and so, if you think about, you'll realize that those exchanges were always special oligopolies, with a few "insiders/specialits" providing a market for all others. just think about the theory of the "benign speculator" or the "benign market maker"

a benign market maker was for example... Baron Rothschild of old fame. he bought debt from the Tsar of Russia at 80 cents for the dollar, sold it in greater bundles at auctions held only for his allies at 85%-90%, then they all floated this in their secondary market at 95%, selling their bonds whenever it went higher as let's say 95% and buying (i.e. setting a floor) whenever it went lower then 90%

the very fact that Baron Rothschild would hold a great chunk of this Russian Imperial Debt showed that he had "skin in the game", and gave confidence to his customers

so yes, for all the fact that exchanges are of public interest, they are nevertheless very private affairs. but at Rothschild's times, customers were more cautious. they required to know who was managing this market, who was the market maker, who stood to lose a bundle if the whole thing went topsy-turvy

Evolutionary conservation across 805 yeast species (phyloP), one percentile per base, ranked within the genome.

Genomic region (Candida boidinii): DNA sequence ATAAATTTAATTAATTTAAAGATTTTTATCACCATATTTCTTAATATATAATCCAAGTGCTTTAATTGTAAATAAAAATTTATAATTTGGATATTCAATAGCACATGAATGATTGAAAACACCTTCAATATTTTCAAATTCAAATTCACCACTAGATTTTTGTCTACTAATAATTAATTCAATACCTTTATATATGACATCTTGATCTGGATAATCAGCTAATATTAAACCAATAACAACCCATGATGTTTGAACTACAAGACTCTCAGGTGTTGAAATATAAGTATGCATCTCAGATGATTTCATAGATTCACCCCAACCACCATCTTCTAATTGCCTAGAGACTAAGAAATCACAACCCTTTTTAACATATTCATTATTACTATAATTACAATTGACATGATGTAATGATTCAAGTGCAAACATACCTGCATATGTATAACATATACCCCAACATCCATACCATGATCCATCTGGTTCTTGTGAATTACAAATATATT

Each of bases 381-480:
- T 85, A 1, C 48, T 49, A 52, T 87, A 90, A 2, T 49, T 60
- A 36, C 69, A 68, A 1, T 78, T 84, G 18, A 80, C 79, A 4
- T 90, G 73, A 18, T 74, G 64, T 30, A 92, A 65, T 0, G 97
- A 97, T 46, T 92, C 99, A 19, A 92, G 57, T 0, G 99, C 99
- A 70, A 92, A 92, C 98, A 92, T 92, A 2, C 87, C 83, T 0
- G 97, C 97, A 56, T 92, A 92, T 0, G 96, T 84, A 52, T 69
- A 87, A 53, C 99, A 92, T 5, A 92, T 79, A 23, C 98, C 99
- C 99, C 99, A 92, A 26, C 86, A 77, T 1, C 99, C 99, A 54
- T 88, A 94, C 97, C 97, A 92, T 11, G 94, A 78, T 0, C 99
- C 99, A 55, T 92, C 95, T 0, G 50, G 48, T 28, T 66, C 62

in contrast, today, for all this talk about capitalism, people seem to require a state intervention in "corrupt and illegal markets" at every stage. Rothschild's customers of old would be amazed. They would ask: why do you even consider investing in exchanges/markets which you don't understand or where there isn't a clearly capable operator managing it as "market maker"?

but then of course, came plenty of credit, and so plenty of leverage, which resulted in 1929. and so on, with some decades in between where "markets" were shunned. until a new "faith in the markets" came, all circling down in a spiral of less and less... propriety

Eagle Keeper's picture

If the algos are reading search trends to make buying decisions, Maybe we could stary a viral search for "End Of Earth Event" or something that would spook the alogs into a massive selloff?